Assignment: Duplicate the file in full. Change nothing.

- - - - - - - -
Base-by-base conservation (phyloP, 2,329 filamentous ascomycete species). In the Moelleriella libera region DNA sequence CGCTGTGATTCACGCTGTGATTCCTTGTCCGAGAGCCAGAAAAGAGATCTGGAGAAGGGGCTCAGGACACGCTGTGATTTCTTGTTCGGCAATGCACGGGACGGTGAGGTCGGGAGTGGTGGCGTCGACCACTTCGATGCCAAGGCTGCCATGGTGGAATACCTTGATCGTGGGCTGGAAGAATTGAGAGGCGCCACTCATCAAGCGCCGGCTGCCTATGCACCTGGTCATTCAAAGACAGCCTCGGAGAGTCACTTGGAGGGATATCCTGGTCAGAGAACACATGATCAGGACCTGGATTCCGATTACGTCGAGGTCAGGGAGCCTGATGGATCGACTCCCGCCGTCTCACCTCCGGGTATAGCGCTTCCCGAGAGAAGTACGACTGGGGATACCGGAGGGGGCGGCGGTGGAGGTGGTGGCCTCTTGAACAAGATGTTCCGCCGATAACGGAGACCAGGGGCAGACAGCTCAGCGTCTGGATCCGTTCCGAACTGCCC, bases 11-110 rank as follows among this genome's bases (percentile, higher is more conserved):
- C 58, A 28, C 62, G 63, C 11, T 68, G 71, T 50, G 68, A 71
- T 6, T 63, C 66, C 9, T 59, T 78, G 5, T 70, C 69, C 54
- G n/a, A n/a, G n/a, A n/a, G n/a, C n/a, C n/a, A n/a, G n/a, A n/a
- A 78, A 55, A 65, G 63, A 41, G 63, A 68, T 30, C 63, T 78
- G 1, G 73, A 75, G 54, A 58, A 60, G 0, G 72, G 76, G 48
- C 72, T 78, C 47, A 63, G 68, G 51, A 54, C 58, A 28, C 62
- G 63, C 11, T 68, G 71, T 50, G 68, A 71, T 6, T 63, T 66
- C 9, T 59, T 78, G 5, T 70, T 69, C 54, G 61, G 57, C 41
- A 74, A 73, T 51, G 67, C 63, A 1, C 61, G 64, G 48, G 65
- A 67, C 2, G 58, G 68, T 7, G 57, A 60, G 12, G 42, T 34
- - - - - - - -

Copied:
Base-by-base conservation (phyloP, 2,329 filamentous ascomycete species). In the Moelleriella libera region DNA sequence CGCTGTGATTCACGCTGTGATTCCTTGTCCGAGAGCCAGAAAAGAGATCTGGAGAAGGGGCTCAGGACACGCTGTGATTTCTTGTTCGGCAATGCACGGGACGGTGAGGTCGGGAGTGGTGGCGTCGACCACTTCGATGCCAAGGCTGCCATGGTGGAATACCTTGATCGTGGGCTGGAAGAATTGAGAGGCGCCACTCATCAAGCGCCGGCTGCCTATGCACCTGGTCATTCAAAGACAGCCTCGGAGAGTCACTTGGAGGGATATCCTGGTCAGAGAACACATGATCAGGACCTGGATTCCGATTACGTCGAGGTCAGGGAGCCTGATGGATCGACTCCCGCCGTCTCACCTCCGGGTATAGCGCTTCCCGAGAGAAGTACGACTGGGGATACCGGAGGGGGCGGCGGTGGAGGTGGTGGCCTCTTGAACAAGATGTTCCGCCGATAACGGAGACCAGGGGCAGACAGCTCAGCGTCTGGATCCGTTCCGAACTGCCC, bases 11-110 rank as follows among this genome's bases (percentile, higher is more conserved):
- C 58, A 28, C 62, G 63, C 11, T 68, G 71, T 50, G 68, A 71
- T 6, T 63, C 66, C 9, T 59, T 78, G 5, T 70, C 69, C 54
- G n/a, A n/a, G n/a, A n/a, G n/a, C n/a, C n/a, A n/a, G n/a, A n/a
- A 78, A 55, A 65, G 63, A 41, G 63, A 68, T 30, C 63, T 78
- G 1, G 73, A 75, G 54, A 58, A 60, G 0, G 72, G 76, G 48
- C 72, T 78, C 47, A 63, G 68, G 51, A 54, C 58, A 28, C 62
- G 63, C 11, T 68, G 71, T 50, G 68, A 71, T 6, T 63, T 66
- C 9, T 59, T 78, G 5, T 70, T 69, C 54, G 61, G 57, C 41
- A 74, A 73, T 51, G 67, C 63, A 1, C 61, G 64, G 48, G 65
- A 67, C 2, G 58, G 68, T 7, G 57, A 60, G 12, G 42, T 34